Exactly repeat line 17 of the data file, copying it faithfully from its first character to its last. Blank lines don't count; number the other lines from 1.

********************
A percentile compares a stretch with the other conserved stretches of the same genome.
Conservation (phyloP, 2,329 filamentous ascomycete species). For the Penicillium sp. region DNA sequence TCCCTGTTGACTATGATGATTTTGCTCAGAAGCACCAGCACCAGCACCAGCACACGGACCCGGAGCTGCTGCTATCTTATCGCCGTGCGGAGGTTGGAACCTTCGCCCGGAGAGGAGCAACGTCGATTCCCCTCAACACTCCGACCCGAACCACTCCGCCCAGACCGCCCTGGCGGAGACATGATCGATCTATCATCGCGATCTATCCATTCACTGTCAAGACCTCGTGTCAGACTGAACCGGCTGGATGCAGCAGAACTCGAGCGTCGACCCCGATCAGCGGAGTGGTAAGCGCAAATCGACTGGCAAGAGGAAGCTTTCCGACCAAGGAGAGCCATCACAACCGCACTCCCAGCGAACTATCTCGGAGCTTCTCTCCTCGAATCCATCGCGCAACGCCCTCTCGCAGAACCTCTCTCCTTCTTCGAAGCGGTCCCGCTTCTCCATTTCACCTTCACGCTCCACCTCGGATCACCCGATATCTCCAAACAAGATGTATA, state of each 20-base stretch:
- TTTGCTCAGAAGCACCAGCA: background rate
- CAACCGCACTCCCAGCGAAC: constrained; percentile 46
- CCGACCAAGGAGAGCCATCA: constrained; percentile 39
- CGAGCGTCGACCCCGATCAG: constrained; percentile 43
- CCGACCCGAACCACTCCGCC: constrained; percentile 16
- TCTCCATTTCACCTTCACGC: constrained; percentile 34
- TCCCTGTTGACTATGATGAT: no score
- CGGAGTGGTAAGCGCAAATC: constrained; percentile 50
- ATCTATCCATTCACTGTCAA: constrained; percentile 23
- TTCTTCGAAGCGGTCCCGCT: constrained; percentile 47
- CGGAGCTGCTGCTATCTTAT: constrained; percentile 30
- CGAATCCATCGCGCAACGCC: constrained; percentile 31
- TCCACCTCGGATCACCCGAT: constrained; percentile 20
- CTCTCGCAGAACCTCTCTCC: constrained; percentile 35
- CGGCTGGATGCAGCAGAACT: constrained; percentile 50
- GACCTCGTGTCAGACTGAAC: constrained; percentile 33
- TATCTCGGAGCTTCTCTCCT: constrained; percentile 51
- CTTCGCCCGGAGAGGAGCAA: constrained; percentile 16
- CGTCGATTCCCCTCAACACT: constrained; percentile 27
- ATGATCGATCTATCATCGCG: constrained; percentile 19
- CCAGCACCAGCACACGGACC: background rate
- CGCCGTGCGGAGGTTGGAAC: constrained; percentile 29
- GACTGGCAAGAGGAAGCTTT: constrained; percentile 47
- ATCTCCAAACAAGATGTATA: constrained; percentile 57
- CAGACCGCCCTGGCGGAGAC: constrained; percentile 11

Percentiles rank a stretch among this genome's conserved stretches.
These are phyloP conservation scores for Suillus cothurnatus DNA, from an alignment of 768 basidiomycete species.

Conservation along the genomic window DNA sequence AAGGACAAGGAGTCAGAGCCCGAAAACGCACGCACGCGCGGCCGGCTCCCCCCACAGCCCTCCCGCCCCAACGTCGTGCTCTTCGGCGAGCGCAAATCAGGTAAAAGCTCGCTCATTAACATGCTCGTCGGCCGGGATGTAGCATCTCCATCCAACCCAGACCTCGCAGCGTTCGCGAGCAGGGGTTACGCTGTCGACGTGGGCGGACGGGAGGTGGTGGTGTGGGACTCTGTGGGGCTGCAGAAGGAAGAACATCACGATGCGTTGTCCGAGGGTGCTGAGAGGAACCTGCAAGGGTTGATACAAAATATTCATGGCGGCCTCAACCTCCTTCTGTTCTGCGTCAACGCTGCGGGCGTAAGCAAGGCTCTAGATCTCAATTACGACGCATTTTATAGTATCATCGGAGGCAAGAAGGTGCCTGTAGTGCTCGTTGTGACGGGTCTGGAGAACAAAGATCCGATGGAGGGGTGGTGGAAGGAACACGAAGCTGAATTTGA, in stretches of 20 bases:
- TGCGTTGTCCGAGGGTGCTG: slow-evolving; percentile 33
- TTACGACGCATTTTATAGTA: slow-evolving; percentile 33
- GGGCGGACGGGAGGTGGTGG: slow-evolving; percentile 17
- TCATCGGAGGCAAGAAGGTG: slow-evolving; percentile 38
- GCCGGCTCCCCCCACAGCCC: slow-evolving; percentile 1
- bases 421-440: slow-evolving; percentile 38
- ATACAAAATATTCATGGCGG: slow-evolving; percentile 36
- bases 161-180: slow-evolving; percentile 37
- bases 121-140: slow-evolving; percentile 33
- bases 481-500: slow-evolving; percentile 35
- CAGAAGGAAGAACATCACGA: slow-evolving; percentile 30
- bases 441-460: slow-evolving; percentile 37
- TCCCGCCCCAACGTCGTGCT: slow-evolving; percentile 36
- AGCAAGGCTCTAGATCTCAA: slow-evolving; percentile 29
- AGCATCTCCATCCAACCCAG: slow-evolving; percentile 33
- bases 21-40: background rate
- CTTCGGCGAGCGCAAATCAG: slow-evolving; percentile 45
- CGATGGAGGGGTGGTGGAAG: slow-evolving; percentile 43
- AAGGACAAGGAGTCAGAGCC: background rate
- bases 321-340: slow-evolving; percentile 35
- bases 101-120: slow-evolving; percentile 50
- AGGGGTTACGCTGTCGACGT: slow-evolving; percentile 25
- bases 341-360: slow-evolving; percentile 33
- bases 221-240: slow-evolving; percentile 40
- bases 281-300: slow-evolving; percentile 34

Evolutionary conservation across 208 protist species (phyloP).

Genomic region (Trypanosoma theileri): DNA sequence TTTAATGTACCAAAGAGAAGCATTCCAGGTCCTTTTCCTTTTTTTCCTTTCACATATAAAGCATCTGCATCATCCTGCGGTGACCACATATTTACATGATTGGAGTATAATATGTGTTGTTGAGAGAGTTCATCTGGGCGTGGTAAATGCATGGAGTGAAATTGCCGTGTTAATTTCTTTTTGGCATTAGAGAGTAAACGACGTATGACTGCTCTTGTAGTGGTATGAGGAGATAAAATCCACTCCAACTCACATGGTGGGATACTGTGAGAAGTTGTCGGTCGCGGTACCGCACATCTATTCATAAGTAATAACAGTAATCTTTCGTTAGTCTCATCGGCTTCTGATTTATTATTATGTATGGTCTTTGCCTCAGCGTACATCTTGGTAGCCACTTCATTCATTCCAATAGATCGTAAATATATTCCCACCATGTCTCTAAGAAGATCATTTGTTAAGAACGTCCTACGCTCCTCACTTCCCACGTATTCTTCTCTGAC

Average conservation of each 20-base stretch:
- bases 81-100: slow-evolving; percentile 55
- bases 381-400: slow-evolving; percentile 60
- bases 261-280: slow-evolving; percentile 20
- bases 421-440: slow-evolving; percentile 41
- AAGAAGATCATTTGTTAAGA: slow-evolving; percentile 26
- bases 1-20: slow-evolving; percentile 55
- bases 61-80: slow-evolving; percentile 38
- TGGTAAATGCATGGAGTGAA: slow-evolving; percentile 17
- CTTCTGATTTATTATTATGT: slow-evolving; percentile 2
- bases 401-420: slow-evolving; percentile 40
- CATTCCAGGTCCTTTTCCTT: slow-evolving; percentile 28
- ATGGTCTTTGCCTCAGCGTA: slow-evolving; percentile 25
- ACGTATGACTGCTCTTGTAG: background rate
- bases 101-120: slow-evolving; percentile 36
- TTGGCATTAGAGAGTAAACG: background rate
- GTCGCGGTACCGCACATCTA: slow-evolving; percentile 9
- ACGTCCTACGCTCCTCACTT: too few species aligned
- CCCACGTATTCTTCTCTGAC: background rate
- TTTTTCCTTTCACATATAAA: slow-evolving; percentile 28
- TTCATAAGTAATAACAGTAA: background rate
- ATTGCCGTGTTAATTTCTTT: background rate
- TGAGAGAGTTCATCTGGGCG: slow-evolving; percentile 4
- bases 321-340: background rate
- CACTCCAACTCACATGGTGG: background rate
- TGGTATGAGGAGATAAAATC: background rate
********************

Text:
- CGGCTGGATGCAGCAGAACT: constrained; percentile 50